Among the most notable elements of the Tax Cuts and Jobs Act of 2017 is a new deduction for pass-through businesses. A pass-through business, (about 95% of U.S. businesses are pass-throughs), is one that does not pay corporate income tax. Starting in 2018 and continuing through 2025, qualifying pass-through business owners can deduct from their income taxes up to 20% of their net business income. This includes most residential landlords who own their rental property as sole proprietors, LLCs, or partnerships.
With these entities, any profit earned from the rental activity is “passed through” to the owner or owners’ individual tax returns, and they pay tax on it at their individual income tax rates. To qualify, total taxable income for the year from all sources after deductions must be below $315,000 for married couples or joint filers, or $157,500 for single taxpayers.
Do You Qualify?
Real estate rental activities, such as property management engaged in by many small property owners, can qualify for the pass-through deduction. However, they must qualify as a business for tax purposes of the deduction IRS regulations provide that determining whether an activity qualifies as a business for purposes of the pass-through deduction is done under the general rules applicable to all businesses for all tax purposes: an “activity” is a business if the owner engages in the business regularly, continuously, and systematically to make a profit. Some tax experts question whether a rental property owner who owns only a few units, or only one, is “in business.” Previous tax court cases have held that ownership of a single rental property can be a business on its own if it’s not extremely passive. The IRS has agreed single rental property doesn’t always constitute a business; it depends on the circumstances.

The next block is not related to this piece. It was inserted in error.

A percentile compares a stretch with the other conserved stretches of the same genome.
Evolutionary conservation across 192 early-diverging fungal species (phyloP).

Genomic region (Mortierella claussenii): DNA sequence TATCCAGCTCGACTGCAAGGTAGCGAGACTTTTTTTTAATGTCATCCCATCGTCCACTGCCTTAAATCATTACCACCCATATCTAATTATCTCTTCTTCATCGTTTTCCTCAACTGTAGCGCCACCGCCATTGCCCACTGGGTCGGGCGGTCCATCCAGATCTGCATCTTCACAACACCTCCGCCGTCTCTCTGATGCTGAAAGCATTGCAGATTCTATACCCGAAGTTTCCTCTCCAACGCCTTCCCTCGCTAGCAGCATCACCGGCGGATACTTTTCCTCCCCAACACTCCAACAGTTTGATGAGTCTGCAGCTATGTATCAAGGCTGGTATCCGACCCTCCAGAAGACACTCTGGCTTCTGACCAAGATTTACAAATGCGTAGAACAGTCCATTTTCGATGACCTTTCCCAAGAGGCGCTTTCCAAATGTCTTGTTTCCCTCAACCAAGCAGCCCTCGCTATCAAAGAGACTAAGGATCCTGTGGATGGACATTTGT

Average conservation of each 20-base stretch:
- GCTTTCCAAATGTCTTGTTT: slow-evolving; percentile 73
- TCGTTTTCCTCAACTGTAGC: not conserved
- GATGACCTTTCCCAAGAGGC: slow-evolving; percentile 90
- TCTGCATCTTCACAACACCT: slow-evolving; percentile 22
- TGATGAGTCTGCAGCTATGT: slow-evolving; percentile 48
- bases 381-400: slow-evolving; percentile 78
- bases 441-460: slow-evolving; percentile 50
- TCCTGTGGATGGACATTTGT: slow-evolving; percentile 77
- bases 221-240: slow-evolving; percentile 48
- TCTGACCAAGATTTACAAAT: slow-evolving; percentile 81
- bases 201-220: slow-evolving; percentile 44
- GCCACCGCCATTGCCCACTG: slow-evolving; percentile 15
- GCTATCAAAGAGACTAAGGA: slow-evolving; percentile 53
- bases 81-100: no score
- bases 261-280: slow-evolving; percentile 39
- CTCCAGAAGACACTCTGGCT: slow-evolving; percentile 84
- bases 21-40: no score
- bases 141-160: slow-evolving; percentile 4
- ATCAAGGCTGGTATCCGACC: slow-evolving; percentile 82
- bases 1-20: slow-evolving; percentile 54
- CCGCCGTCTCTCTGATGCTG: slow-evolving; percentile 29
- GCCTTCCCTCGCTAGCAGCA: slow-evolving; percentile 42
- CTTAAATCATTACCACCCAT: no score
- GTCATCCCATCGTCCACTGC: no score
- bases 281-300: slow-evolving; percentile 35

The Tax Cut and Jobs Act is extremely complex tax legislation that leaves many questions unanswered. The information above does not constitute tax advice; as with any tax matter, consult with a qualified tax preparer to determine if your rental property and your activities related to it qualify for the deduction.
Gideon Kramer is the News Editor of the Small Property Owners Association of San Francisco.
Reprinted with permission of the Small Property Owners of San Francisco Institute (SPOSFI) News. For more information on becoming a member of SPOSFI or to send a tax-deductible donation, please visit their website at www.smallprop.org or call (415) 647-2419.